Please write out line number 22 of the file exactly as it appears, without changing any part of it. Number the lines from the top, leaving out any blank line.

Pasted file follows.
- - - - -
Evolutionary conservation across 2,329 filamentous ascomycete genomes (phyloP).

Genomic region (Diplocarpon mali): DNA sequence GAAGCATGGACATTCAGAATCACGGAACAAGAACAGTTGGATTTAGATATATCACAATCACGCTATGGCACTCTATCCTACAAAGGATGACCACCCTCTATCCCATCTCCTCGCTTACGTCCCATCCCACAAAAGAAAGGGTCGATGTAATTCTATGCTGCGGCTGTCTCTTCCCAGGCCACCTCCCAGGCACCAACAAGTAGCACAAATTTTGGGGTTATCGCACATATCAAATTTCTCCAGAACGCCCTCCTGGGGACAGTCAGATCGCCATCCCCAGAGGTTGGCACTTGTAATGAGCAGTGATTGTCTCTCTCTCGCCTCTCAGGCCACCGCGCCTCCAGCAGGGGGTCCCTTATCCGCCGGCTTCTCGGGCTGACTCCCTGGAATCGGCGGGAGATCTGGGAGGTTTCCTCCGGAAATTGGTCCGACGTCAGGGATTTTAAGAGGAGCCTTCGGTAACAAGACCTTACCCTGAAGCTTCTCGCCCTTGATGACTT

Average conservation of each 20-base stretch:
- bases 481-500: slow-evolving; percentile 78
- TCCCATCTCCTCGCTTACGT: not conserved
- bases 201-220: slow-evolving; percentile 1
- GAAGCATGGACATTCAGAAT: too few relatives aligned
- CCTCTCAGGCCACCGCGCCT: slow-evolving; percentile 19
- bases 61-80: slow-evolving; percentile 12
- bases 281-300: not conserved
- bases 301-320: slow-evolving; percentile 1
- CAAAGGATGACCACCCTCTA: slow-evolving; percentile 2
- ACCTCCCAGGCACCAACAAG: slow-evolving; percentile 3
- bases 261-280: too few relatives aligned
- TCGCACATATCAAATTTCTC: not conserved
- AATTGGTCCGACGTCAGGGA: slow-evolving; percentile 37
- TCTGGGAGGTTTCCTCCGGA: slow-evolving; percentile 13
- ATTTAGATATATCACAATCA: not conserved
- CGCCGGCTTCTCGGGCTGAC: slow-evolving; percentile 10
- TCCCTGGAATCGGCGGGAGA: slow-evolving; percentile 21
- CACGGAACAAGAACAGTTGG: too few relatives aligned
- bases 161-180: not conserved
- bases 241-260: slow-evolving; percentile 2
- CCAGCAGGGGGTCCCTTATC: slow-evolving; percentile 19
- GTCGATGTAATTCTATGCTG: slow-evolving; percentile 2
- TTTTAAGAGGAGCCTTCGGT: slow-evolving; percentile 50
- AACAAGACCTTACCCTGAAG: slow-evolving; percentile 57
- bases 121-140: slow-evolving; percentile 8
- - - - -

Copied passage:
- bases 161-180: not conserved